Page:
A "relaxing cup of café con leche in Plaza Mayor" can cost up to three euros. And we're not even talking about a special cup of coffee: it's your average Spanish brew, served in a cup or a glass. Nobody goes expressly to Madrid's main square for coffee, the way they would in Vienna or Italy.
Days after Madrid Mayor Ana Botella became a hot topic on social networking sites, thanks to her presentation selling the city's virtues to members of the International Olympic Committee (IOC) in Buenos Aires, many Spaniards were left wondering which Plaza Mayor - and, for that matter, which country even - she was referring to exactly. In a speech in English that sounded like it was being read phonetically, and that was littered with stereotypes ("Nobody celebrates life like Spanish people do," or "Most importantly, Madrid is fun"), one phrase stood out above all others: "There is nothing quite like a relaxing cup of café con leche in Plaza Mayor." As of Monday, t-shirts with the quote were being sold for 18 euros, while parodies of the speech - including musical versions - have been viewed hundreds of thousands of times online.
The Plaza Mayor that tourists are familiar with has become something of a Spanish theme park. There are souvenir shops selling shawls, fake national soccer team t-shirts, plastic bulls, Don Quixotes, swords from Toledo and ashtrays with pictures of Puerta de Alcalá on them. There is a Latin American woman in the square dressed in flamenco garb, who poses for pictures in exchange for a few coins, as well as an overweight man dressed as Spider-Man, who does the same.
Many Spaniards were left wondering which country the mayor was talking about
There are also dozens of street cafés, which overcharge for paella or Andalusian-style calamari. There are still a few stores selling old stamps and coins, but these are being gradually pushed out.
Asked about Mayor Botella's now-infamous phrase, waiters at Plaza Mayor did not poke any extra fun at her, but did express puzzlement at the adjective she used. "Relaxing? We never stop for a minute around here!" said two waiters. Most of the workers consulted for this story talked about the crisis and the gradual deterioration of the square in recent years.
"It's not so bad here, but the streets leading into the square smell bad," says Adrian Constantine, a waiter at one of the establishments on Plaza Mayor. "There are also beggars and thieves."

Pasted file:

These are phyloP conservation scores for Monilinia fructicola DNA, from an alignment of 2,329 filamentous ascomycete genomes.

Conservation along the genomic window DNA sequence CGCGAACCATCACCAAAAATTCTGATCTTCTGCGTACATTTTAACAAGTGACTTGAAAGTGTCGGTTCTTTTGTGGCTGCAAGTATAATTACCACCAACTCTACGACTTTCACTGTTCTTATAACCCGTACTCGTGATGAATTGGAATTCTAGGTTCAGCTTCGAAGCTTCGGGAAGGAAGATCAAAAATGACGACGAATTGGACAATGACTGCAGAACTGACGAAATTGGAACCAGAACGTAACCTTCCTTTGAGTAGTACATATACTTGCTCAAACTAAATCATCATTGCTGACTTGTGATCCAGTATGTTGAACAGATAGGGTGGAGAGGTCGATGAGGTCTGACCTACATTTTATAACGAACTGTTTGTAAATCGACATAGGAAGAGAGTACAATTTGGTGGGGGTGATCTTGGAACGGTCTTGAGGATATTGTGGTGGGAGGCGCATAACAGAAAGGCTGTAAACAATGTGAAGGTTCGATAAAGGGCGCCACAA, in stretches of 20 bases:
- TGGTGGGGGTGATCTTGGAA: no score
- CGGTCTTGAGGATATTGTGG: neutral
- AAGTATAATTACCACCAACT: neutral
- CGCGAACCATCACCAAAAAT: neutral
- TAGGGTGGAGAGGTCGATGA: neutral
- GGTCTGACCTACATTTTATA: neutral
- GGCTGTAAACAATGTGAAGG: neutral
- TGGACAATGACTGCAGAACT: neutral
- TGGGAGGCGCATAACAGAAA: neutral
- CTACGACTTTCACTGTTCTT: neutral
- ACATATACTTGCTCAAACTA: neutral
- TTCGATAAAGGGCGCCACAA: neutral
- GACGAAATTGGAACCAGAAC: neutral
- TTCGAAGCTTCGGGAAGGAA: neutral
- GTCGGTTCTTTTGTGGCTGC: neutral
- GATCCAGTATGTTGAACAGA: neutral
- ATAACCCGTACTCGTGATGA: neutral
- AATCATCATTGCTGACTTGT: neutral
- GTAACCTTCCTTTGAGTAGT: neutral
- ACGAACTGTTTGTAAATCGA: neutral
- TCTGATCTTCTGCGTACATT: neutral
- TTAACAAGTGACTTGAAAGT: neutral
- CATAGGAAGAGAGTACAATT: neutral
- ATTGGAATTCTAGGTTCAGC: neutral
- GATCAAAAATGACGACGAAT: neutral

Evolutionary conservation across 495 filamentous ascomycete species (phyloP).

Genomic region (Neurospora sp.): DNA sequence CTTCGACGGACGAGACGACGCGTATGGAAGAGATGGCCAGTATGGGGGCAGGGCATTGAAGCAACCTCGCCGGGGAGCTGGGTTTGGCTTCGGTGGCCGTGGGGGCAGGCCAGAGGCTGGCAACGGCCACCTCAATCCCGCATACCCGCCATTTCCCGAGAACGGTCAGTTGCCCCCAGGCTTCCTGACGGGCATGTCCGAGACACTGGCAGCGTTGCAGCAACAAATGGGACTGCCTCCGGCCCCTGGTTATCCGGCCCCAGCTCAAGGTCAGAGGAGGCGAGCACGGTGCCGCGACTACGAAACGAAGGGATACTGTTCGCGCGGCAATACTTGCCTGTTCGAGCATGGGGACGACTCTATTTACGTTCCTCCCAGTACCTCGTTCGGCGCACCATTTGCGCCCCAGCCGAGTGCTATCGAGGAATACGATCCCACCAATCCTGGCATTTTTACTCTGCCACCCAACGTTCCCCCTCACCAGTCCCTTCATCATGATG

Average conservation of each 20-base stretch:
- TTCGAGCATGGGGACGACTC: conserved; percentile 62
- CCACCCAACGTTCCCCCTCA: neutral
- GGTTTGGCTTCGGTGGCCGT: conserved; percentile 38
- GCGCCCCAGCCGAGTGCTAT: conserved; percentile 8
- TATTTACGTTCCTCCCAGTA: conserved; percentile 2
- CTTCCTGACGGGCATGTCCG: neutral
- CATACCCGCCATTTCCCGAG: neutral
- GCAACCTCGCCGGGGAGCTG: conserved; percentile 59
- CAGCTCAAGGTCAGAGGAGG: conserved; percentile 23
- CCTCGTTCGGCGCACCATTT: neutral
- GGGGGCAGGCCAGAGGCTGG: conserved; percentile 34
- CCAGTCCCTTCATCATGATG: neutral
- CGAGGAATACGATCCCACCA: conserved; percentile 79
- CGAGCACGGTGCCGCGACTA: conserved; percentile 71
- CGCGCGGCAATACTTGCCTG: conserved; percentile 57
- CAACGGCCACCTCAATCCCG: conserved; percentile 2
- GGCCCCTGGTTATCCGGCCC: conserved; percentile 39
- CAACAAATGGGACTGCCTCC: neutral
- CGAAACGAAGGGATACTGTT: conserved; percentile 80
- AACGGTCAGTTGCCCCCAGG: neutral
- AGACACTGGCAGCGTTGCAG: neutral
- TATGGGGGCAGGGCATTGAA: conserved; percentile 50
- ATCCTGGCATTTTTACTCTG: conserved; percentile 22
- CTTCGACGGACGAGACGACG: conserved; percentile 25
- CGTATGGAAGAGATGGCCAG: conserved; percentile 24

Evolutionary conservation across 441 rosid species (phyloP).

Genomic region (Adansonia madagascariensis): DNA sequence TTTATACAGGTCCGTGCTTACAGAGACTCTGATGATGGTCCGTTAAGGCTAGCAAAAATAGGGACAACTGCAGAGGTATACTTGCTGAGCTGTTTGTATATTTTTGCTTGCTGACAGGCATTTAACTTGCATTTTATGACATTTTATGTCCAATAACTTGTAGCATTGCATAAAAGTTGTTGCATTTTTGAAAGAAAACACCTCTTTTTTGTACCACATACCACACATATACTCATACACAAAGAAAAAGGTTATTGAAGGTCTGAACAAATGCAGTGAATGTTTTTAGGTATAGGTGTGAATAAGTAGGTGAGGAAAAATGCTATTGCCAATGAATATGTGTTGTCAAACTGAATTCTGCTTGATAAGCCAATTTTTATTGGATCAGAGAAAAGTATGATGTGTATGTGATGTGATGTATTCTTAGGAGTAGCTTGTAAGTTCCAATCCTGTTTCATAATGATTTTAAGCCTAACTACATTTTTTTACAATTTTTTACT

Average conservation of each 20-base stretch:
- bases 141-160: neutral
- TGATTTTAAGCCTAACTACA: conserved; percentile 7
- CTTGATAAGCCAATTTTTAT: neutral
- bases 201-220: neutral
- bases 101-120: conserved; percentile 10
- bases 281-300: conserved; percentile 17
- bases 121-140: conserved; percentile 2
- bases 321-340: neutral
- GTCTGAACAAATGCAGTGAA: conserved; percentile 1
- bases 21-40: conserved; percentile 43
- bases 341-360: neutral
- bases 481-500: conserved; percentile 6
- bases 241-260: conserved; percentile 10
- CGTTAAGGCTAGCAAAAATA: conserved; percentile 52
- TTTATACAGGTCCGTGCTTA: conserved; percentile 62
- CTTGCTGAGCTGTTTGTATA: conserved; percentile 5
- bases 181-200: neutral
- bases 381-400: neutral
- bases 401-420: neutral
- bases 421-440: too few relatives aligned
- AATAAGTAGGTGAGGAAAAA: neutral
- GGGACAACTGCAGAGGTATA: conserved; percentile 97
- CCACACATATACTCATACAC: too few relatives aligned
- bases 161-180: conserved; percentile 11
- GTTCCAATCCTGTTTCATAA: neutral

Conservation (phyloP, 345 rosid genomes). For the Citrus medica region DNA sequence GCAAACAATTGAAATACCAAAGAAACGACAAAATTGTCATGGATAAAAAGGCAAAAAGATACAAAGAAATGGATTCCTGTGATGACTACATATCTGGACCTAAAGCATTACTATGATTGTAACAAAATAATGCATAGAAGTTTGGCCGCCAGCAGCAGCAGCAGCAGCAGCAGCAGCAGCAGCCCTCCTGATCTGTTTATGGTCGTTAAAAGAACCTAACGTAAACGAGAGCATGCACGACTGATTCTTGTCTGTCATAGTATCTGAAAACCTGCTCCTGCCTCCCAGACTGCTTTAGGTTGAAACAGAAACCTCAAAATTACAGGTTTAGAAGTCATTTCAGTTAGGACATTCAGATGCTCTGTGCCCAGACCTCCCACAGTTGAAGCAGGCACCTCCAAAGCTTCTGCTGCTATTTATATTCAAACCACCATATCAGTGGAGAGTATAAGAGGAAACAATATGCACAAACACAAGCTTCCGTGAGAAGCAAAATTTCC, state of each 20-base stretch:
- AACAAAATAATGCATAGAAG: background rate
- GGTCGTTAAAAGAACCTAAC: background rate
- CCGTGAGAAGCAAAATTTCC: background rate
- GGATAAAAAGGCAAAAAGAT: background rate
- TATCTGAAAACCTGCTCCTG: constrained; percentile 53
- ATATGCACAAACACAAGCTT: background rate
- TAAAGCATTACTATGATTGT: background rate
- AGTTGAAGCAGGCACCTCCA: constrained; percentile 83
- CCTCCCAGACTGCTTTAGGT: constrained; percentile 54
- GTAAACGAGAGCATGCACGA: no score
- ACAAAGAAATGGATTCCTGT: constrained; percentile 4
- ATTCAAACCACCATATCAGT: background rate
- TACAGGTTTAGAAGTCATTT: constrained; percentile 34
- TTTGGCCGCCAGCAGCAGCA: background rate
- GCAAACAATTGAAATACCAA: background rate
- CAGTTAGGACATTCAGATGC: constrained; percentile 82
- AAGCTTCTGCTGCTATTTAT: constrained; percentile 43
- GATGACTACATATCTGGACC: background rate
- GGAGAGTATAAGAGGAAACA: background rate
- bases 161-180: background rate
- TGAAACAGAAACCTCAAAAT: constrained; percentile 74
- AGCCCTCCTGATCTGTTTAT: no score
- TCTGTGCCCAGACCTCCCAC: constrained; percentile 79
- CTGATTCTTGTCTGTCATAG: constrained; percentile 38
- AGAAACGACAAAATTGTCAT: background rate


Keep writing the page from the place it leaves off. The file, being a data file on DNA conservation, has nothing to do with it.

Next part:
"This place is run down. It's a landmark location but it is not being properly maintained. I've been here for 34 years and it's a vaudeville show," adds Chari Cartagena, president of the Cultural Painters Association of Plaza Mayor, while she tries to mediate in a disagreement between one of the licensed painters, the police and a tall individual who claims to have the same right to stand there, even if he is not painting anything.
It seems a little absurd to ask the tourists whether their coffee is relaxing or not. For starters, most of them are drinking beer or wine, not coffee, and hardly any of them have heard Botella's speech. Some complain about the street musicians who ask them for money, but otherwise they seem happy with the experience: enjoying a historical spot on a sunny day.
Right under the equestrian statue of Felipe III, in the center of the square, a man named Juan María Franco has set up a tent where he is protesting against the city council's decision to revoke his bar license with no explanation. "I've been on a hunger strike for 71 days. The squares should be filled with people like myself. There's a lot of people who've been through really hard times," he says, adding that the locals no longer come to Plaza Mayor. "It's just for the tourists," he says, before suggesting that Mayor Botella should come and have a cup of coffee with him, right there in Plaza Mayor. Something in his demeanor, however, suggests that it would be anything but relaxing...